How the media loves mixed messages (when they suit their own message)

by Stephen Tall on October 10, 2010

‘Conservative spending cuts are worse than Thatcher’s, says Alan Johnson’ shouts today’s Observer, reporting the paper’s interview with Labour’s incoming shadow chancellor.

If the election had turned out differently — if Labour had won, rather than suffering one of the worst defeats in its history — the headline could have read a little different… Imagine this headline:

    Alistair Darling: we will cut deeper than Margaret Thatcher

But wait, we don’t have to imagine that headline: it already exists, and was used by the Observer’s stablemate The Guardian back in March when reporting the then Labour chancellor’s realistic appraisal of the current economic situation:

Alistair Darling admitted tonight that Labour’s planned cuts in public spending will be “deeper and tougher” than Margaret Thatcher’s in the 1980s, as the country’s leading experts on tax and spending warned that Britain faces “two parliaments of pain” to repair the black hole in the state’s finances.

Cuts that would have been ‘worse than Thatcher’s’ under a Labour chancellor six months ago, are now judged to be solely the Coalition’s fault by the current Labour shadow chancellor. That’s what I call a mixed message… so it’s more than a little ironic for the Observer to suggest that Lib Dem cabinet ministers Chris Huhne and Danny Alexander were themselves sending out mixed messages:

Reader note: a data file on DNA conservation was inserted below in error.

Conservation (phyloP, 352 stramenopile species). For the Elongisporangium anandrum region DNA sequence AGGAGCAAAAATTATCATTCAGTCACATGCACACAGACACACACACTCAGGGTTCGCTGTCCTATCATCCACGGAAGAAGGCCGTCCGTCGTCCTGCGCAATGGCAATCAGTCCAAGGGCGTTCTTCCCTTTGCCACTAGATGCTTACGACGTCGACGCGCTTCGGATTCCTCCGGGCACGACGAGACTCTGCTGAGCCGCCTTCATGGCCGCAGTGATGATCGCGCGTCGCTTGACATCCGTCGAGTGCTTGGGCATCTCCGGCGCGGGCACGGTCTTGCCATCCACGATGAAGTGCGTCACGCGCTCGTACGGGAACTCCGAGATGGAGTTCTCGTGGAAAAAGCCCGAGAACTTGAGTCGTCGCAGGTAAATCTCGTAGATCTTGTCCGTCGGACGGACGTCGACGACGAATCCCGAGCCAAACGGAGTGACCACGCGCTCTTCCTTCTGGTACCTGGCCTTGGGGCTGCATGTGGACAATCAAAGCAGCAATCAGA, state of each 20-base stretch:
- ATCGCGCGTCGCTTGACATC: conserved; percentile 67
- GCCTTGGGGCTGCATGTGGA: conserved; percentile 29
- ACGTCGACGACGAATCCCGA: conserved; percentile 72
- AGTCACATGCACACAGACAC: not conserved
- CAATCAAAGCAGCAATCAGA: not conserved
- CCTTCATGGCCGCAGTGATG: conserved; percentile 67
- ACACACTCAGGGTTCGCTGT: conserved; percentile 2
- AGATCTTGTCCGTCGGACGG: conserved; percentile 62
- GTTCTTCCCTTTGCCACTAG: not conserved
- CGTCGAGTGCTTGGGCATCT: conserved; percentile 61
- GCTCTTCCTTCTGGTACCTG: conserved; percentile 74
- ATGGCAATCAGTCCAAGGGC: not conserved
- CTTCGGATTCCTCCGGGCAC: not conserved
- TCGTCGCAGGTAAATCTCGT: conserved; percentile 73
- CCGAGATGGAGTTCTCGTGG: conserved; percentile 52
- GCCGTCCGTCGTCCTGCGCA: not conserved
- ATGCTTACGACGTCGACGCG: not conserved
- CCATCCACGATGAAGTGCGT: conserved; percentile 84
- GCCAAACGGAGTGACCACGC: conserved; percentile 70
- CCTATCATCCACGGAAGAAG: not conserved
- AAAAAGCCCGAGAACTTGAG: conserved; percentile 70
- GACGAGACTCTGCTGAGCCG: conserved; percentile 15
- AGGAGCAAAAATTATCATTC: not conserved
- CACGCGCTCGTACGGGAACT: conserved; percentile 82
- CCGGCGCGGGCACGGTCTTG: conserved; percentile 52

Today the coalition appeared to be giving out mixed messages on the economy after the energy secretary, Chris Huhne, said cuts could be scaled back if economic conditions deteriorate. Later, however, the chief secretary to the Treasury, Danny Alexander, told the Scottish Liberal Democrat conference the planned cuts were “unavoidable”.

I’ve looked hard, but I cannot see the contradiction. Of course, the planned cuts are unavoidable — even Labour in opposition accepts that, more or less. The political argument at the moment is over the timing, and the exact allocation of deficit reduction between spending cuts and tax rises. As for the detail, we must await the new Labour leader’s views: certainly we’re none the wiser from the party’s leadership election.

Chris Huhne, for all that he is identified with the social liberal wing of the party, is an economist by background, and something of a deficit hawk within the government, the first Lib Dem cabinet minister to join the ‘Star Chamber’ scrutinising the forthcoming budget cuts.

He would be the first to say the cuts are unavoidable. But he would also point out what is surely no more than obvious: that no government sets its budgets for the whole Parliament without paying attention to the prevailing economic conditions. And I can’t imagine Danny Alexander disagreeing with that.

Whether Alistair Darling and Alan Johnson are in such close harmony we shall see in the coming months.